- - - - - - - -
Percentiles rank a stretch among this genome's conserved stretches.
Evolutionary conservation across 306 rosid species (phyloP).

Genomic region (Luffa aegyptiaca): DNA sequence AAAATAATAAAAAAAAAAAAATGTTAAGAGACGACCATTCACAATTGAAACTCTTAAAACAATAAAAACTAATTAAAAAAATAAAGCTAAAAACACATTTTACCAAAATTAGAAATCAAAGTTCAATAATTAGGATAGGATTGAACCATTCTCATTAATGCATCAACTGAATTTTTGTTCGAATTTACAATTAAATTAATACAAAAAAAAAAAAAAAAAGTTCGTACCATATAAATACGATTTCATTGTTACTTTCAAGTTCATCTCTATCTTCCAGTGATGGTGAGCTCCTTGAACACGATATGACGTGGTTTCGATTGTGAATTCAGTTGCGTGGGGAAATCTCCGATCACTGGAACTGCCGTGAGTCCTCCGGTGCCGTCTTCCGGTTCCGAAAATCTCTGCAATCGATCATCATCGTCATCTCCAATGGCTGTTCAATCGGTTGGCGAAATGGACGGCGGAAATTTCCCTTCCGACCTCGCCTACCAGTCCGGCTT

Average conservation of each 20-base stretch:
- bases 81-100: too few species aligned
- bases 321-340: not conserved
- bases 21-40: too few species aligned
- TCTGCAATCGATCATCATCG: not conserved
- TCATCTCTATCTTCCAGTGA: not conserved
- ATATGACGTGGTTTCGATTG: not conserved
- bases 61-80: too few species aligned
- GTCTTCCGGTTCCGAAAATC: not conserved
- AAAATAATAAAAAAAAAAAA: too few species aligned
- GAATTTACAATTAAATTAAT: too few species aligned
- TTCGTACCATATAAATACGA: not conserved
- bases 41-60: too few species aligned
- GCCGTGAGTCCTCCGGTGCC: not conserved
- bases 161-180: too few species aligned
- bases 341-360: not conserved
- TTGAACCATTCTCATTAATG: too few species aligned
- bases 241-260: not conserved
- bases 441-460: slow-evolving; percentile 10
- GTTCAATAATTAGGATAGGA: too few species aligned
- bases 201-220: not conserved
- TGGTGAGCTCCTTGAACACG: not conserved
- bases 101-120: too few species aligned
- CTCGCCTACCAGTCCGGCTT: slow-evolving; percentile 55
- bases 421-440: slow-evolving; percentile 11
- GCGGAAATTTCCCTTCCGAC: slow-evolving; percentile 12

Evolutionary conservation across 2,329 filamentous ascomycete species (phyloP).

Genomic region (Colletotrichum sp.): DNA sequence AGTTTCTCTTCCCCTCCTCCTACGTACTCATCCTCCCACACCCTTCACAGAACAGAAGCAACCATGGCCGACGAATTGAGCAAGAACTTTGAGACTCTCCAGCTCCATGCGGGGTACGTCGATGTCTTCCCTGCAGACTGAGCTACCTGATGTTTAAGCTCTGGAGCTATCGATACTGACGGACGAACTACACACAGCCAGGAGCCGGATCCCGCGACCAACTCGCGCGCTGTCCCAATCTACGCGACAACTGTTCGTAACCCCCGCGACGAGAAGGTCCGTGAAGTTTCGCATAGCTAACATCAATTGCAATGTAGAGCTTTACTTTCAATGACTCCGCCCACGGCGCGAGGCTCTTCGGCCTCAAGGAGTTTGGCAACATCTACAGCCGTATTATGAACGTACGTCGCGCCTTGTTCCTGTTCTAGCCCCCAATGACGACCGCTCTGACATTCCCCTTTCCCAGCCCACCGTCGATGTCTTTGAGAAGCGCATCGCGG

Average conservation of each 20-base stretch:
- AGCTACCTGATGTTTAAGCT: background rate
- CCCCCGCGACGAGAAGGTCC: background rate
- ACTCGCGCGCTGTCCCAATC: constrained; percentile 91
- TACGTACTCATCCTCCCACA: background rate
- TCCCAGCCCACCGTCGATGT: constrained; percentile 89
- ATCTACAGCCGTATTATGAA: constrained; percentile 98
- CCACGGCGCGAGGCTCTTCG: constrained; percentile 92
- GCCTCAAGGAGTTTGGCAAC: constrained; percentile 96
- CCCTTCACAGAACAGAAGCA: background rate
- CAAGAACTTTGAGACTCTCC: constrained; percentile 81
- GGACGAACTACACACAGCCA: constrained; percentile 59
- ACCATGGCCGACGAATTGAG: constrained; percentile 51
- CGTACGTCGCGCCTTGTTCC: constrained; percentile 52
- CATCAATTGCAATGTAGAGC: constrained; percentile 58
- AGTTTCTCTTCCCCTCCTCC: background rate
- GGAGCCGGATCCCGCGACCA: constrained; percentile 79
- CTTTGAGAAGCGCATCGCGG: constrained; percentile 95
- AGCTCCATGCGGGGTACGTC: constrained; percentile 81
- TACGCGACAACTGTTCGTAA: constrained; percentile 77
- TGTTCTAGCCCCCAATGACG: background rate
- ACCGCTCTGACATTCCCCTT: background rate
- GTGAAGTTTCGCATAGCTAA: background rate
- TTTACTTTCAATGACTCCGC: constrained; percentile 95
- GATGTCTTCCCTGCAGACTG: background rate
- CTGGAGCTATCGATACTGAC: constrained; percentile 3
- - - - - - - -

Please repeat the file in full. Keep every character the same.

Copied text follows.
Percentiles rank a stretch among this genome's conserved stretches.
Evolutionary conservation across 306 rosid species (phyloP).

Genomic region (Luffa aegyptiaca): DNA sequence AAAATAATAAAAAAAAAAAAATGTTAAGAGACGACCATTCACAATTGAAACTCTTAAAACAATAAAAACTAATTAAAAAAATAAAGCTAAAAACACATTTTACCAAAATTAGAAATCAAAGTTCAATAATTAGGATAGGATTGAACCATTCTCATTAATGCATCAACTGAATTTTTGTTCGAATTTACAATTAAATTAATACAAAAAAAAAAAAAAAAAGTTCGTACCATATAAATACGATTTCATTGTTACTTTCAAGTTCATCTCTATCTTCCAGTGATGGTGAGCTCCTTGAACACGATATGACGTGGTTTCGATTGTGAATTCAGTTGCGTGGGGAAATCTCCGATCACTGGAACTGCCGTGAGTCCTCCGGTGCCGTCTTCCGGTTCCGAAAATCTCTGCAATCGATCATCATCGTCATCTCCAATGGCTGTTCAATCGGTTGGCGAAATGGACGGCGGAAATTTCCCTTCCGACCTCGCCTACCAGTCCGGCTT

Average conservation of each 20-base stretch:
- bases 81-100: too few species aligned
- bases 321-340: not conserved
- bases 21-40: too few species aligned
- TCTGCAATCGATCATCATCG: not conserved
- TCATCTCTATCTTCCAGTGA: not conserved
- ATATGACGTGGTTTCGATTG: not conserved
- bases 61-80: too few species aligned
- GTCTTCCGGTTCCGAAAATC: not conserved
- AAAATAATAAAAAAAAAAAA: too few species aligned
- GAATTTACAATTAAATTAAT: too few species aligned
- TTCGTACCATATAAATACGA: not conserved
- bases 41-60: too few species aligned
- GCCGTGAGTCCTCCGGTGCC: not conserved
- bases 161-180: too few species aligned
- bases 341-360: not conserved
- TTGAACCATTCTCATTAATG: too few species aligned
- bases 241-260: not conserved
- bases 441-460: slow-evolving; percentile 10
- GTTCAATAATTAGGATAGGA: too few species aligned
- bases 201-220: not conserved
- TGGTGAGCTCCTTGAACACG: not conserved
- bases 101-120: too few species aligned
- CTCGCCTACCAGTCCGGCTT: slow-evolving; percentile 55
- bases 421-440: slow-evolving; percentile 11
- GCGGAAATTTCCCTTCCGAC: slow-evolving; percentile 12

Evolutionary conservation across 2,329 filamentous ascomycete species (phyloP).

Genomic region (Colletotrichum sp.): DNA sequence AGTTTCTCTTCCCCTCCTCCTACGTACTCATCCTCCCACACCCTTCACAGAACAGAAGCAACCATGGCCGACGAATTGAGCAAGAACTTTGAGACTCTCCAGCTCCATGCGGGGTACGTCGATGTCTTCCCTGCAGACTGAGCTACCTGATGTTTAAGCTCTGGAGCTATCGATACTGACGGACGAACTACACACAGCCAGGAGCCGGATCCCGCGACCAACTCGCGCGCTGTCCCAATCTACGCGACAACTGTTCGTAACCCCCGCGACGAGAAGGTCCGTGAAGTTTCGCATAGCTAACATCAATTGCAATGTAGAGCTTTACTTTCAATGACTCCGCCCACGGCGCGAGGCTCTTCGGCCTCAAGGAGTTTGGCAACATCTACAGCCGTATTATGAACGTACGTCGCGCCTTGTTCCTGTTCTAGCCCCCAATGACGACCGCTCTGACATTCCCCTTTCCCAGCCCACCGTCGATGTCTTTGAGAAGCGCATCGCGG

Average conservation of each 20-base stretch:
- AGCTACCTGATGTTTAAGCT: background rate
- CCCCCGCGACGAGAAGGTCC: background rate
- ACTCGCGCGCTGTCCCAATC: constrained; percentile 91
- TACGTACTCATCCTCCCACA: background rate
- TCCCAGCCCACCGTCGATGT: constrained; percentile 89
- ATCTACAGCCGTATTATGAA: constrained; percentile 98
- CCACGGCGCGAGGCTCTTCG: constrained; percentile 92
- GCCTCAAGGAGTTTGGCAAC: constrained; percentile 96
- CCCTTCACAGAACAGAAGCA: background rate
- CAAGAACTTTGAGACTCTCC: constrained; percentile 81
- GGACGAACTACACACAGCCA: constrained; percentile 59
- ACCATGGCCGACGAATTGAG: constrained; percentile 51
- CGTACGTCGCGCCTTGTTCC: constrained; percentile 52
- CATCAATTGCAATGTAGAGC: constrained; percentile 58
- AGTTTCTCTTCCCCTCCTCC: background rate
- GGAGCCGGATCCCGCGACCA: constrained; percentile 79
- CTTTGAGAAGCGCATCGCGG: constrained; percentile 95
- AGCTCCATGCGGGGTACGTC: constrained; percentile 81
- TACGCGACAACTGTTCGTAA: constrained; percentile 77
- TGTTCTAGCCCCCAATGACG: background rate
- ACCGCTCTGACATTCCCCTT: background rate
- GTGAAGTTTCGCATAGCTAA: background rate
- TTTACTTTCAATGACTCCGC: constrained; percentile 95
- GATGTCTTCCCTGCAGACTG: background rate
- CTGGAGCTATCGATACTGAC: constrained; percentile 3